It’s not easy being a parent but worrying about your child’s future health shouldn’t be an additional source of stress. Teaching your child to make healthy food choices can be simple. Simply follow these simple suggestions and get your child on the path toward healthy adulthood. Remember, your children will probably resist what you are teaching them now, however, the lessons they learn today will linger in their minds and revisit them in the future.
Cooking: Children who grow up without learning how to cook often depend on take out and dining out. This means their diet includes ingredients they do not have control over. They are also hesitant about making meals at home for fear they’ll fail or “mess things up”. From an early age you can use developmentally appropriate teaching techniques and even games to teach your children how to prepare basic foods, how to plan and prepare quick meals and the basic nutrition composition of a healthy meal. Cooking does not have to be complicated and as a parent you can demystify the cooking process for your children starting from an early age.
Adventure: Children are more open to adventure and risk than adults, as a parent, you want to capitalize on that. While you must exercise caution when enlisting the help of your child in the kitchen, encourage them to make mistakes and make a mess. Then, use those mistakes to teach them to try again and succeed in the kitchen. This helps your child become comfortable and confident around unfamiliar appliances, knives and other utensils and of course new ingredients. When possible, act as “supervisor” during cooking and offer them step by step verbal directions while allowing them to make the entire meal without your actual involvement.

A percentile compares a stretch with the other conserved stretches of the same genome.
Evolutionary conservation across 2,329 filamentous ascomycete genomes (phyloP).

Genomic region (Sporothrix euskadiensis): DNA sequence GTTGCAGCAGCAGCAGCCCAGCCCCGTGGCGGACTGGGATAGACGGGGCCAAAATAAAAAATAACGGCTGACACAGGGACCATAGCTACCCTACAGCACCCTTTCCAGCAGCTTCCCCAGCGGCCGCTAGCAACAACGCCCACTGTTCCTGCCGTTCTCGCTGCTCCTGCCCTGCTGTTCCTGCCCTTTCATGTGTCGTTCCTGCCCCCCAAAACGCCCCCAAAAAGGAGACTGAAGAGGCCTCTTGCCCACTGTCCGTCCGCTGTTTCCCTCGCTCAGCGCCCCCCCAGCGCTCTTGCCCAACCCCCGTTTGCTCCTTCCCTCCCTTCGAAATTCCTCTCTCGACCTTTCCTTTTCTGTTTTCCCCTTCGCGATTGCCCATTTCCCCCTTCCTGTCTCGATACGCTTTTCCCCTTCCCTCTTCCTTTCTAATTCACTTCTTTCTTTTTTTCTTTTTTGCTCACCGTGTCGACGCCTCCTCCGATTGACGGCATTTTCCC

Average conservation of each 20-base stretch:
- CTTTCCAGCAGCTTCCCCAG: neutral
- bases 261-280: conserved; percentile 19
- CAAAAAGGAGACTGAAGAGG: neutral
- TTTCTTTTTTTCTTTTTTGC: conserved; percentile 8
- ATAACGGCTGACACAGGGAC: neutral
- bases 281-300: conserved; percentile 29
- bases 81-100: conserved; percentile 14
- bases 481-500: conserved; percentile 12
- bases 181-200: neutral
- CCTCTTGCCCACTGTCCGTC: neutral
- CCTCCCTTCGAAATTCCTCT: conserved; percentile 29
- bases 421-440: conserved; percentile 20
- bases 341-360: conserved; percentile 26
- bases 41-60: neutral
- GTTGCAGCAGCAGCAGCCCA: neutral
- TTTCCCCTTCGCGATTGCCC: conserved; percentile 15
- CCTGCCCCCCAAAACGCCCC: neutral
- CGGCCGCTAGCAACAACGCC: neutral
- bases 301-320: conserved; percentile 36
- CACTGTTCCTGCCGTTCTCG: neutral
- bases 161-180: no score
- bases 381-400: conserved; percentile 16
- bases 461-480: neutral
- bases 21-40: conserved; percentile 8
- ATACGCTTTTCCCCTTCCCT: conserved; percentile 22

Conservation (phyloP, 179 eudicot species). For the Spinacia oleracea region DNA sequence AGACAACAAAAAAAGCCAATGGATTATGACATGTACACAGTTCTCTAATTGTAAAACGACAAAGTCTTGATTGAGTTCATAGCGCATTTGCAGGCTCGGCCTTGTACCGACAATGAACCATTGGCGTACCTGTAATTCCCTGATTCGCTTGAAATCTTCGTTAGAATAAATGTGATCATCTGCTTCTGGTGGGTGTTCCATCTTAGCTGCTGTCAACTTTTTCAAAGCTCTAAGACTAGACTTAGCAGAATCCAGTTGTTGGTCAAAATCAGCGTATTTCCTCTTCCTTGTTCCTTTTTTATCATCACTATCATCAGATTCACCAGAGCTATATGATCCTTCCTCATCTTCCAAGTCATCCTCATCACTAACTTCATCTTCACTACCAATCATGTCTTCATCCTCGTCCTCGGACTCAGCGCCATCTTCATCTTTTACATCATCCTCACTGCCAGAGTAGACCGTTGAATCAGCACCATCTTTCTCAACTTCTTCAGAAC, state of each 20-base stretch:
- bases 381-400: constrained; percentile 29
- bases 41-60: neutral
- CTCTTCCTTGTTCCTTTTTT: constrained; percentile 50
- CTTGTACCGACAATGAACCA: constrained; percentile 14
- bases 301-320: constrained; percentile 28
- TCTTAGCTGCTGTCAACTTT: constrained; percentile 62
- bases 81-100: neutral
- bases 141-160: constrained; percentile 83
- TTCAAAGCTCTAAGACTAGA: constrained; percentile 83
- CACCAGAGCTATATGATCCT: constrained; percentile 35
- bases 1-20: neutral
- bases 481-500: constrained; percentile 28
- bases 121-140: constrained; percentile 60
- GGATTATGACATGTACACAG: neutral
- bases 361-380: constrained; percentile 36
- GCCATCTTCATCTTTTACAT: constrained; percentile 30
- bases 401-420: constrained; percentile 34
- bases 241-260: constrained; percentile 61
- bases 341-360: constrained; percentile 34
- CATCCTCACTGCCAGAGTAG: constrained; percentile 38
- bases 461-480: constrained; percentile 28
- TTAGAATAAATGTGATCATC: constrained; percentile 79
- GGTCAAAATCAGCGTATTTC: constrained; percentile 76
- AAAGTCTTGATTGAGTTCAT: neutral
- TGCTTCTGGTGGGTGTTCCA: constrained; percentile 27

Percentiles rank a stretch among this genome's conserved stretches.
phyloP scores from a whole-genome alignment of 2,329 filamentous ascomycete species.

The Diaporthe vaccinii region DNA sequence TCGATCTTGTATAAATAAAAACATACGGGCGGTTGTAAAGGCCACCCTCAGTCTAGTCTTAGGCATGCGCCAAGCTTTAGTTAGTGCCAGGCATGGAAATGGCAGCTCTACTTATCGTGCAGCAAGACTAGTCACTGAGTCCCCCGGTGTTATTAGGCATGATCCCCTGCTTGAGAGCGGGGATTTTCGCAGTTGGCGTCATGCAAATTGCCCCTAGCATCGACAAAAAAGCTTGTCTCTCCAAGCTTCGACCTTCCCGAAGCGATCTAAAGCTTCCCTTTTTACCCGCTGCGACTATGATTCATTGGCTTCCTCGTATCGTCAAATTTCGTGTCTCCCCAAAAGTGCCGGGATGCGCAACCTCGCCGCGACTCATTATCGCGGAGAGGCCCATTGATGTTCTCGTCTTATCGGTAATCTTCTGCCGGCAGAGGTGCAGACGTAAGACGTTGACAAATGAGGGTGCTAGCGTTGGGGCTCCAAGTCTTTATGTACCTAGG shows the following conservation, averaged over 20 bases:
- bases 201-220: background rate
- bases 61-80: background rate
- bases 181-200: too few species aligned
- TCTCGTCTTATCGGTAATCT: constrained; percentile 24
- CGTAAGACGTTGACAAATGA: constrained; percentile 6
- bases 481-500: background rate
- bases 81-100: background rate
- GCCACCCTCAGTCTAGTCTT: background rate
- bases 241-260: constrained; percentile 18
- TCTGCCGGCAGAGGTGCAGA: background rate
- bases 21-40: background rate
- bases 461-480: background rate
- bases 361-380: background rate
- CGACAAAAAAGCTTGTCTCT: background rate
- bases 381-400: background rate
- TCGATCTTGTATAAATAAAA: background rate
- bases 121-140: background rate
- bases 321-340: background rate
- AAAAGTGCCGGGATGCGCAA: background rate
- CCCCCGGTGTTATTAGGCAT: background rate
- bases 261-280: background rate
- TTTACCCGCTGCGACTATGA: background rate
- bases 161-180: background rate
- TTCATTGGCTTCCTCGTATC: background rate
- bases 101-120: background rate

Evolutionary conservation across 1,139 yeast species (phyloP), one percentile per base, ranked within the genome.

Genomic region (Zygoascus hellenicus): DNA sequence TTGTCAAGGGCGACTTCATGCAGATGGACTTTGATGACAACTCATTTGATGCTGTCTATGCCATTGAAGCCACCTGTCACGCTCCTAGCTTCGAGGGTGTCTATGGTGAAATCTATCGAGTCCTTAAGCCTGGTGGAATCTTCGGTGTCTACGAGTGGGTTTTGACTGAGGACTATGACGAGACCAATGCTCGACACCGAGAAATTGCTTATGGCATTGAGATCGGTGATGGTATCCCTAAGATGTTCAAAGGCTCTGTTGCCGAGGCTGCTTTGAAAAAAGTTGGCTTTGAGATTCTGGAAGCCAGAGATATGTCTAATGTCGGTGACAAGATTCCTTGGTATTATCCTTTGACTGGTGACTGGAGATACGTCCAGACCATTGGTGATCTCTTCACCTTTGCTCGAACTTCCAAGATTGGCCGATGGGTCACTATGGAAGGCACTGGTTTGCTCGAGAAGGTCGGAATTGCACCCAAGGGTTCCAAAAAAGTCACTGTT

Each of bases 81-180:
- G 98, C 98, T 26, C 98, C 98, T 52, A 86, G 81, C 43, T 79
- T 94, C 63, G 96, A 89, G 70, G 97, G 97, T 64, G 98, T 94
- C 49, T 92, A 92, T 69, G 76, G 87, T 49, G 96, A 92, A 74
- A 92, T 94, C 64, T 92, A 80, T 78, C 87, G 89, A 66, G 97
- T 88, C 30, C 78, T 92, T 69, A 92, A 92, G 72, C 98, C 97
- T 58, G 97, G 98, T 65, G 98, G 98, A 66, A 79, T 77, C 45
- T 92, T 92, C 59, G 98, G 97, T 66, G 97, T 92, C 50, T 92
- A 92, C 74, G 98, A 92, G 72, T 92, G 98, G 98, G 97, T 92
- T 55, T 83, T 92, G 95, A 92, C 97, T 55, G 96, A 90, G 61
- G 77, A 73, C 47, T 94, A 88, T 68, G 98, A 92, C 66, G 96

Culinary Diversity: Exposing your children to a variety of ingredients and flavors can feel as difficult and frustrating as trying to hike up the Grand Canyon. But like hiking the Canyon, you want to pace yourself and think long term. Take small and strategic steps toward teaching your children to develop an open palate and whatever you do, don’t give up and let them decide what they will eat. The key to teaching a child (or adult) to be open to new foods is to allow time to learn to like the new item. For example, if you want to introduce kale to your child’s menu start by making it with something your child already likes, say bacon, or making baked kale chips. Keep kale in your menus for about 2-3 weeks, serving it a couple of times a week. When it comes to learning to enjoy a new food repetition and familiarity are key for children and adults alike.
Re-training or preventing the obesity gene from continuing to thrive in your family does not have to be an arduous, painstaking task. It does require consistency, planning and education. Think of nutrition as you would a language. As a Latino you want your child to grow up to be bilingual and achieve fluency in English and Spanish. As with language, the earlier you teach your child to appreciate and crave a healthy lifestyle, the more successful she’ll be at rejecting fast food and unhealthy menus as an adult.